Is the Excitement Justified?
The close of the first quarter marks the one-year anniversary of the outbreak of the coronavirus pandemic and ensuing Great Lockdown, putting a capstone on a tumultuous period in history. Spring has brought optimism that the distribution and adoption of effective vaccines will advance the date at which the economy can be fully reopened again – perhaps by early summer. Expectations are running high for a strong start to a post-pandemic world. Consensus forecasts predict the economy to grow by more than 7% in inflation-adjusted terms in 2021, with the second quarter perhaps ushering in the best period of economic growth in this generation.
Though the National Bureau of Economic Research has still not officially called an end to the recession that started a year ago, it is remarkable how quickly investor psychology has cycled from despair to excitement1. A sharp rise in the value of Bitcoin and other volatile cryptocurrencies, a surge in the number of Special Purpose Acquisition Companies (SPACs, which are designed to take private companies public in a shorter time than the more traditional IPO process2), as well as the emergence of meme stocks3, such as GameStop, have led some to question whether the euphoria and speculative excess that often characterize major stock market tops had arrived. Are we experiencing justifiable excitement, or irrational euphoria?
The gains made by the stock market over the last year have indeed been impressive. In fact, the 75% rise in the S&P 500 index from the market low in March last year is the largest one-year return since World War II. Bond yields have also swiftly priced in a brighter economic outlook, tripling since last year, with the 10-year Treasury bond yield rising from 0.5% to 1.7% by the end of the first quarter. The pace at which long-term bond yields rose during the first quarter of this year led to the worst quarter for the Bloomberg Barclays Aggregate Bond index since 1981 with bonds selling off by more than 3% as inflation expectations picked up.
Despite these dramatic moves, our discipline still confirms that the typical precondition for an imminent and sustained bear market in stocks is not yet present. Stocks do not look extremely overpriced relative to bonds despite the extraordinary market and economic recovery from the coronavirus crash based on our criteria. Long-term interest rates have risen, but so have corporate earnings growth expectations. With nominal GDP approaching 10% this year, consensus forecasts predict a greater than 25% growth in operating earnings growth for the S&P 500 index. The yield curve has steepened dramatically too, which suggests robust economic activity and rising inflation expectations ahead. Therefore, we remain near the top end of our maximum ranges in stocks and near the minimum of our ranges in fixed income across our strategies.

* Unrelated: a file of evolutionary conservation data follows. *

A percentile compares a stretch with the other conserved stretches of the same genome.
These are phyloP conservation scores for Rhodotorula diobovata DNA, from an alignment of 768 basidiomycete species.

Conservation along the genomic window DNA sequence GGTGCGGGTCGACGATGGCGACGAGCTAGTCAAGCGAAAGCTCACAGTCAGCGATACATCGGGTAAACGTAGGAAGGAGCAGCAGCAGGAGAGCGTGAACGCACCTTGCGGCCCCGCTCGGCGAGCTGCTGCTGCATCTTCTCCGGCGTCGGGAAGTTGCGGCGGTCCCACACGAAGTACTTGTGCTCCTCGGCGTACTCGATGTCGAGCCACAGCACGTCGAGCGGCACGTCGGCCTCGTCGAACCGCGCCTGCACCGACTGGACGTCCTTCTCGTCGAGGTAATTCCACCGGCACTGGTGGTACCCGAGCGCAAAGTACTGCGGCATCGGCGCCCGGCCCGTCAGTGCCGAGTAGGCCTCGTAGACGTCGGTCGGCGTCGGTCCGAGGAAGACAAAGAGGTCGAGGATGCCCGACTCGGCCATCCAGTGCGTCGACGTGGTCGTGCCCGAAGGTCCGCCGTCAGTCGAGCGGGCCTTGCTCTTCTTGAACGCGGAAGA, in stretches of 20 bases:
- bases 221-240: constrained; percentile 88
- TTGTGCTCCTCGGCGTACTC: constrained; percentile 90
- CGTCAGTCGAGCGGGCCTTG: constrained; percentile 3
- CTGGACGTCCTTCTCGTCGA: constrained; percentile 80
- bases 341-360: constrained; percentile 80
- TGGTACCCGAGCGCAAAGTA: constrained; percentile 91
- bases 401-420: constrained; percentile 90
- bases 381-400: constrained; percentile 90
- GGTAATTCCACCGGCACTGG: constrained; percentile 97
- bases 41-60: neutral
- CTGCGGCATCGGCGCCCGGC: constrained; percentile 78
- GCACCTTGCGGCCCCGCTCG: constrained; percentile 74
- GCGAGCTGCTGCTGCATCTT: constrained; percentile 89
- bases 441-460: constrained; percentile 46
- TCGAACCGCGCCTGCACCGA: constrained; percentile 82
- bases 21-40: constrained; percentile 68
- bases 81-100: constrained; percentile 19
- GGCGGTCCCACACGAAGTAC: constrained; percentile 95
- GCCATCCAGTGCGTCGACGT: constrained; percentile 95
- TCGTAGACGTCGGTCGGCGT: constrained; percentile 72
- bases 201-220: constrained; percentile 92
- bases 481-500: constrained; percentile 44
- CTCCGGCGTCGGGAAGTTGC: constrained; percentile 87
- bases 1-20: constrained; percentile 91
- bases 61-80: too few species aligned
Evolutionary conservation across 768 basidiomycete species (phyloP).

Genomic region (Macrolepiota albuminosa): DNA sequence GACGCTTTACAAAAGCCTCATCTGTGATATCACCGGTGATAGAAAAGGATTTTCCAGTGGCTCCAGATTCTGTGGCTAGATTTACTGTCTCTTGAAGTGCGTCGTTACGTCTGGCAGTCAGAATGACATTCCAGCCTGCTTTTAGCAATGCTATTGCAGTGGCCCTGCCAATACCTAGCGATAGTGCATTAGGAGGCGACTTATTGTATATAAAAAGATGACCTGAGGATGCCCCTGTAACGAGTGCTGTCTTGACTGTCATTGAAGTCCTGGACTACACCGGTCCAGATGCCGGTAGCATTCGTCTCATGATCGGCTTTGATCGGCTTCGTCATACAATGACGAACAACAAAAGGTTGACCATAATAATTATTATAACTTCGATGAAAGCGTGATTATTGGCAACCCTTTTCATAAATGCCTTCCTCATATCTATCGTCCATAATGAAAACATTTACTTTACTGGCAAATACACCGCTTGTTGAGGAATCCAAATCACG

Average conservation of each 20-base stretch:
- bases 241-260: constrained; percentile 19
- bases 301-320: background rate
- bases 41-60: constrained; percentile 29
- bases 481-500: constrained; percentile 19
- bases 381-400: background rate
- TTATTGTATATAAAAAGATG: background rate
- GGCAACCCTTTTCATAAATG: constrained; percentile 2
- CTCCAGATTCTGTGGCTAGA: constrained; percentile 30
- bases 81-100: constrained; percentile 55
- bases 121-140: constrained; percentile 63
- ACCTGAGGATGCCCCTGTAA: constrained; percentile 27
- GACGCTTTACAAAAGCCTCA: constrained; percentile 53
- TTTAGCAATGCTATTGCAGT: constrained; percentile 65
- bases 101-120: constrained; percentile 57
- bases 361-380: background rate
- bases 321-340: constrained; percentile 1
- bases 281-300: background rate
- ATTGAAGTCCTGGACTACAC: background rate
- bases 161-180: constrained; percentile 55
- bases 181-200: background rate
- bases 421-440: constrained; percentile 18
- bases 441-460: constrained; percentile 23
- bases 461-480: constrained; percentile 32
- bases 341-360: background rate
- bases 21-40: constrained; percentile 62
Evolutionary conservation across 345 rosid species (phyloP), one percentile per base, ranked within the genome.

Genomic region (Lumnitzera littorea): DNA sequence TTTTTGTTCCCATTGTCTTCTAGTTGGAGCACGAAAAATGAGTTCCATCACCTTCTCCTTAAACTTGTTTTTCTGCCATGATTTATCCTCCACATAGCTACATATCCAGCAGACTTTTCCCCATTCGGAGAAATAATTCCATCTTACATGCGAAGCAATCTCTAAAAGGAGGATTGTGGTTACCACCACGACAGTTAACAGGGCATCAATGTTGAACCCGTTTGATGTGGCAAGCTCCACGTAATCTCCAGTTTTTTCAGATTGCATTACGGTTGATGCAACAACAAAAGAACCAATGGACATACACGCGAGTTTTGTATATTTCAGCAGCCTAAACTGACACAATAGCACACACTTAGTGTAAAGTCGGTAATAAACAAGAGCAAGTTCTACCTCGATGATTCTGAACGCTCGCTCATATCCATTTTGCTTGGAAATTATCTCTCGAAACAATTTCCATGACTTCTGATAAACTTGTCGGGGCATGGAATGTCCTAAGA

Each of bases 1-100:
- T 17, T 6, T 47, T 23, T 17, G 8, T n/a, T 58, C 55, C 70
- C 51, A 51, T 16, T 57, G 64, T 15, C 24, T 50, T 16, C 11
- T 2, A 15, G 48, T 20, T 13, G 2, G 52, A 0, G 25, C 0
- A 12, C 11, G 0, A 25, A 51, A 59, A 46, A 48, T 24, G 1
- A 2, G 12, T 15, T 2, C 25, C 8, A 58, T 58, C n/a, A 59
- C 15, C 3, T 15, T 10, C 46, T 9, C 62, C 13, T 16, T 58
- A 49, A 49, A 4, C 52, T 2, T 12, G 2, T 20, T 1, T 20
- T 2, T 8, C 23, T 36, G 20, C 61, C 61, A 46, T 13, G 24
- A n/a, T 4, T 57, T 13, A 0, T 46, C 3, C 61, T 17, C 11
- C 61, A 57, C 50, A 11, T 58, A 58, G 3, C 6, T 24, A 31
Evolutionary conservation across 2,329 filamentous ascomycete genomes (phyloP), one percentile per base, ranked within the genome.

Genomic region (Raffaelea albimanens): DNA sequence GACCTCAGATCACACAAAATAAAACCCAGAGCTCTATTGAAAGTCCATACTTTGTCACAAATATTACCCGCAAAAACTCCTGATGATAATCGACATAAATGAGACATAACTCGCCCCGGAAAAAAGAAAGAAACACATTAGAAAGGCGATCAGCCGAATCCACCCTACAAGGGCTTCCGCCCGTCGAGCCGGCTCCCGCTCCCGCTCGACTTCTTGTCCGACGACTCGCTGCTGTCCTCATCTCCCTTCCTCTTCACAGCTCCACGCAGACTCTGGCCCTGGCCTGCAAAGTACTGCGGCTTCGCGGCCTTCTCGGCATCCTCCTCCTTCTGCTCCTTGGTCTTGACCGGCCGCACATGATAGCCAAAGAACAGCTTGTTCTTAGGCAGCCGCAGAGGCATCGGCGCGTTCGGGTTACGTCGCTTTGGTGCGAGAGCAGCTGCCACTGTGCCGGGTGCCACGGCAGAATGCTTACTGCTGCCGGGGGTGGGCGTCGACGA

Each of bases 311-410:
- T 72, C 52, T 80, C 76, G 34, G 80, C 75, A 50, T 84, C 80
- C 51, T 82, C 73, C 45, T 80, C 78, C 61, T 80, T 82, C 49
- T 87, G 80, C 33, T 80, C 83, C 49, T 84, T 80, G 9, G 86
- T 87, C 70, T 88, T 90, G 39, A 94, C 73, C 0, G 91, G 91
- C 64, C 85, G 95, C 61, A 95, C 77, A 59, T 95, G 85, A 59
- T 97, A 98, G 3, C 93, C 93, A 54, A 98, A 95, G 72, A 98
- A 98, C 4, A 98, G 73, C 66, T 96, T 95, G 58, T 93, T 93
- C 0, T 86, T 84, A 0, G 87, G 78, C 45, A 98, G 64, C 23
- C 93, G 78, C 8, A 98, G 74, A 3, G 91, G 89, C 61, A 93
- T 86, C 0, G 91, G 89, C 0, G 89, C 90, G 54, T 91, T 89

Cyclical sectors in the stock market, such as Energy, Financials and Industrials benefited the most, while Technology, Healthcare and defensive sectors lagged, leading to Value outperforming Growth stocks for the first time in several years. This has brought some relief to those who have been subjectively and prematurely calling for the dawn of a new Value bull market in recent years. Yet, despite the gathering momentum, our discipline confirms that it is still too early to conclude objectively that a new, sustained period of Value relative strength has begun. When it does, there will likely be a long period of outperformance from which to benefit. Over the years, we have demonstrated a repeatable way of exploiting the cycle between Growth vs. Value outperformance, and we will remain patient before changing our long-standing bias towards Growth, which has served our strategies well for several years4. When compared to a peer group universe of more than 200 investment firms, our strategies consistently rank within the top quartile, over the short- and long-term5.
Our process called for three shifts in our strategy during the quarter.
- Bought and sold the U.S. Energy sector: In early January, our sector model identified U.S. Energy as an opportunity given the sector’s drastic underperformance amid the coronavirus pandemic as the economy was ground to a halt. With the vaccine rollout and the economy opening, the sector rebounded very sharply. We normally anticipate that sector opportunities take a year or more to unfold, but by mid-March, the sector had hit our return target for this position. This led us to take profits with over 20% relative outperformance compared to the broader U.S. market.
- Eliminated Gold bullion: In late January, we eliminated our remaining position in Gold as our momentum model signaled there was now a better opportunity in U.S. Large Cap equities. While the precious metal may well still generate a positive absolute return over the next few years given the tailwinds of fiscal and monetary policy largesse, fiat currency debasement and rising inflation, our model signaled that over the next 12 – 18 months, stocks would outperform the precious metal as a result of the strong underlying economic and corporate profits growth environment ahead. We first established a position in gold bullion in April 2020 for both defensive and offensive reasons. The decision to emphasize gold over fixed income for defense last year added value; the decision to continue to hold gold over stocks did not.
- Increased our exposure to Emerging Market stocks: Our model identified continued strength in Emerging Markets, so we increased our exposure at the end of the quarter to our maximum overweight. Emerging market stocks appear to be breaking out after a multi-year cycle of underperformance with investors rewarding their cheap valuations in a sustained way.